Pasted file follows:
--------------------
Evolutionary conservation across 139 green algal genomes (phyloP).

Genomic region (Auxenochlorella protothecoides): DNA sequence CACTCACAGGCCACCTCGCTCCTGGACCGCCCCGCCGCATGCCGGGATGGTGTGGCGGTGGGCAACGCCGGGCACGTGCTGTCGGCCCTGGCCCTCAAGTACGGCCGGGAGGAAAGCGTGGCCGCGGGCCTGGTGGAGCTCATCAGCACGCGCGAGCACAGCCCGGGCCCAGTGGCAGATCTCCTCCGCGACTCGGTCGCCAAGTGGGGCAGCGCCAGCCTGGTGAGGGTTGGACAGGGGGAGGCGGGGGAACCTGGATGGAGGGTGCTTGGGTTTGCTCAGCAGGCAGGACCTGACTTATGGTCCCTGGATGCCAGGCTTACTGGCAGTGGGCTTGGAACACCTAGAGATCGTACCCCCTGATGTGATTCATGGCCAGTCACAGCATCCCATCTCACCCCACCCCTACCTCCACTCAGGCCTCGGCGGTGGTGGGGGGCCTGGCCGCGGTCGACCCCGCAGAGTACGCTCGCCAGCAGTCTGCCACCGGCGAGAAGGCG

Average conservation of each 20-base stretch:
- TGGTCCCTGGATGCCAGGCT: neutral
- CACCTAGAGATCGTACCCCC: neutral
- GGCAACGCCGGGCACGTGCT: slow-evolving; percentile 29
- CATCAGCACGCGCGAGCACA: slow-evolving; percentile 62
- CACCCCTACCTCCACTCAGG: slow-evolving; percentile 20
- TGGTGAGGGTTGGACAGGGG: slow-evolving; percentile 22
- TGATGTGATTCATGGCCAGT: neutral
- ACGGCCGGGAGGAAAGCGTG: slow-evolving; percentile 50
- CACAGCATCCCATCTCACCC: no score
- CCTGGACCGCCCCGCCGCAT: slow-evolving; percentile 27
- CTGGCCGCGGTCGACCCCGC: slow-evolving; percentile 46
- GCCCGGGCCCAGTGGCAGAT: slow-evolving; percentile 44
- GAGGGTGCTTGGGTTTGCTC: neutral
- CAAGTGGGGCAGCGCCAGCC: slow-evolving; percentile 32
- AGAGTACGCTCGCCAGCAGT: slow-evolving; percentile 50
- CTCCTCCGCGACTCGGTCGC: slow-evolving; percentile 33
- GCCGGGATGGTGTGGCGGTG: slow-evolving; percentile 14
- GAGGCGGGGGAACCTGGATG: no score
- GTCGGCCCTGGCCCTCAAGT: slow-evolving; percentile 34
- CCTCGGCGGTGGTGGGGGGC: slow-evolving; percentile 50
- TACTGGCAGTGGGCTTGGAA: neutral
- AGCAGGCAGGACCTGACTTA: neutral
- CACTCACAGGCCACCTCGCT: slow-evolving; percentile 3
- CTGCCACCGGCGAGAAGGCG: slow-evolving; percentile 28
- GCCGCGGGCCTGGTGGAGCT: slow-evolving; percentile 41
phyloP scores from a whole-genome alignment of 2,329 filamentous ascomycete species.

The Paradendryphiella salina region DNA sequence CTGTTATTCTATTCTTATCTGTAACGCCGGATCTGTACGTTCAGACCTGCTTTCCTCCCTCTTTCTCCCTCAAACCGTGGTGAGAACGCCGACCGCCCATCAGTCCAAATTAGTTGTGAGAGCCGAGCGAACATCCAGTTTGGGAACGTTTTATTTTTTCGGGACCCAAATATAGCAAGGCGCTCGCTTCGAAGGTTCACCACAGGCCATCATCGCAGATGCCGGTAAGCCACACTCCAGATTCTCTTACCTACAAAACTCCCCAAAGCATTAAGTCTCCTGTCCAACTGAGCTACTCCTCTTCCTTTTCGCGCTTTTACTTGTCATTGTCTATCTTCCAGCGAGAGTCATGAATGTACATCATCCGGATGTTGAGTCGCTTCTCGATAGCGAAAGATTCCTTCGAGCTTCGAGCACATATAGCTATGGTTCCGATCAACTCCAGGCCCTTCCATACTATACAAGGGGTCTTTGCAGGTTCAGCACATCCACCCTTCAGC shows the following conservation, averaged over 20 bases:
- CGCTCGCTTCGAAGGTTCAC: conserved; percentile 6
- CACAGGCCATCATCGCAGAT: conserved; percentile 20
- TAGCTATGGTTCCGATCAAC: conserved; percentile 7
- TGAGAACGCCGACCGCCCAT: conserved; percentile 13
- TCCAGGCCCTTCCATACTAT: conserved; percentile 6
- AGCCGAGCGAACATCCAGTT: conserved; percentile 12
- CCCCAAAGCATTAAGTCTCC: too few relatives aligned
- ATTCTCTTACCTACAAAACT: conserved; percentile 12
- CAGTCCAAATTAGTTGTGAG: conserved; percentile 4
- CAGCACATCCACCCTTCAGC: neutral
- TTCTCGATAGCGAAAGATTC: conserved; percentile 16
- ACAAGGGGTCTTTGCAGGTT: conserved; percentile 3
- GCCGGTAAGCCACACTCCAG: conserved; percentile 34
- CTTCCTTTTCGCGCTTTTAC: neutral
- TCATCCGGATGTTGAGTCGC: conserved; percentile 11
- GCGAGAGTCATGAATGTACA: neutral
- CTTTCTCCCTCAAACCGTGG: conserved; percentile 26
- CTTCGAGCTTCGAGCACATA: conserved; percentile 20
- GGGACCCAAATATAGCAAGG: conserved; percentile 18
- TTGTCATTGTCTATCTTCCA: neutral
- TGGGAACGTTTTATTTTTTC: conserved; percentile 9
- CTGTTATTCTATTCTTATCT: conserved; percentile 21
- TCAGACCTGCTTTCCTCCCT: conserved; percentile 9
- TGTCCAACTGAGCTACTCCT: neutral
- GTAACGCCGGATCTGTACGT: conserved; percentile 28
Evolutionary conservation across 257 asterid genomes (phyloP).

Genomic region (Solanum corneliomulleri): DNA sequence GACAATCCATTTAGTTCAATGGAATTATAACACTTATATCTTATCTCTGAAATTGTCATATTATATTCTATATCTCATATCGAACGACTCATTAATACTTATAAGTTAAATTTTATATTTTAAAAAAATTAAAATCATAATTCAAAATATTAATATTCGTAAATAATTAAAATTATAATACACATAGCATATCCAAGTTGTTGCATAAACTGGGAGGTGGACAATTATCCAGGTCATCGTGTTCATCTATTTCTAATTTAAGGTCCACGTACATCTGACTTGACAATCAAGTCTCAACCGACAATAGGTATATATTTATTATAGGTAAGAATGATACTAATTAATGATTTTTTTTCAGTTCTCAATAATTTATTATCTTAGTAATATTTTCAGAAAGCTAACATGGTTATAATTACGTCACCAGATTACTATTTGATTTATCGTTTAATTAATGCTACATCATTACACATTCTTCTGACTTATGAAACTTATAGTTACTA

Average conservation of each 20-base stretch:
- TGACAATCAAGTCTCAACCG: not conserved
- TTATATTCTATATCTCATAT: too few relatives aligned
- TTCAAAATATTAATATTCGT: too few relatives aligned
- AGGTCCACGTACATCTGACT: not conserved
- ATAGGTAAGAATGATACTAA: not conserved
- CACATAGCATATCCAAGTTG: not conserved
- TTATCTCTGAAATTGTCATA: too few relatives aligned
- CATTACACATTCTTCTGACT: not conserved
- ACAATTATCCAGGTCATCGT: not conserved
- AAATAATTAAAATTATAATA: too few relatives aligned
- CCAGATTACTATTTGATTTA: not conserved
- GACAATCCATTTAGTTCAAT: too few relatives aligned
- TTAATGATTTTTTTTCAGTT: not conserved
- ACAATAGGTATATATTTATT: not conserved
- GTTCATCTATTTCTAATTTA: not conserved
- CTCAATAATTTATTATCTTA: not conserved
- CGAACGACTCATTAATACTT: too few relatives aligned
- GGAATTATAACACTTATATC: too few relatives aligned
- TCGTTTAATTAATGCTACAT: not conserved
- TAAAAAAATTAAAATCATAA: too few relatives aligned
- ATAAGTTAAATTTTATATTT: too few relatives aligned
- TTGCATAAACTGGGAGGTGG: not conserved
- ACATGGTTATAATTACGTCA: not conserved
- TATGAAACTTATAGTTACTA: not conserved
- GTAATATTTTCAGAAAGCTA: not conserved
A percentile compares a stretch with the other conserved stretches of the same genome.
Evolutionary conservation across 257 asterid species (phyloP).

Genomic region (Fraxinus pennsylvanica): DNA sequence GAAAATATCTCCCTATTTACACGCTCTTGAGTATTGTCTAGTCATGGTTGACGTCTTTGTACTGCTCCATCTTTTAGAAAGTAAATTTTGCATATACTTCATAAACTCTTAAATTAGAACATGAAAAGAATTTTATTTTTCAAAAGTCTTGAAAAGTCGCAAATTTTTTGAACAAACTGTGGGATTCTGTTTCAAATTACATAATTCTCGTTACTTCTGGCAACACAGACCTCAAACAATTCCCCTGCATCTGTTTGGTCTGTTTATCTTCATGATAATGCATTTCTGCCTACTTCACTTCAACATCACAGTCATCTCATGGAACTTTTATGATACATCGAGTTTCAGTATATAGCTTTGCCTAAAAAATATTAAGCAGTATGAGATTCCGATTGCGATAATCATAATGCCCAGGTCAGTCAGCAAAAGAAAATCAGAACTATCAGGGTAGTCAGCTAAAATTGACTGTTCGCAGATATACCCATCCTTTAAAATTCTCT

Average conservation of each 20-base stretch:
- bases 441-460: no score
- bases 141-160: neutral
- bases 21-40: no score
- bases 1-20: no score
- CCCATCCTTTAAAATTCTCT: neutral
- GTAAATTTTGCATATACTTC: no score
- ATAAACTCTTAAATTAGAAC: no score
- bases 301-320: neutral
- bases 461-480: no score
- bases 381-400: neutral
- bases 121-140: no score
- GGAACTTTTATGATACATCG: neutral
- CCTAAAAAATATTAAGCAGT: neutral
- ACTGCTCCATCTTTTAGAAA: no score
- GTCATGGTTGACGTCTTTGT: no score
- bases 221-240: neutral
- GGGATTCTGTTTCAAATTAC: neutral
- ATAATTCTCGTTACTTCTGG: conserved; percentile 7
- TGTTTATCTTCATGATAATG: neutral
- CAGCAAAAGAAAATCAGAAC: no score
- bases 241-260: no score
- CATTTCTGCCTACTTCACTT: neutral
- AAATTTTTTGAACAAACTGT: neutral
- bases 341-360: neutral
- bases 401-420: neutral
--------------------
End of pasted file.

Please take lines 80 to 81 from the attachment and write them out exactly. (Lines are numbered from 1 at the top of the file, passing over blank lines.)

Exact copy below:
- TTGCATAAACTGGGAGGTGG: not conserved
- ACATGGTTATAATTACGTCA: not conserved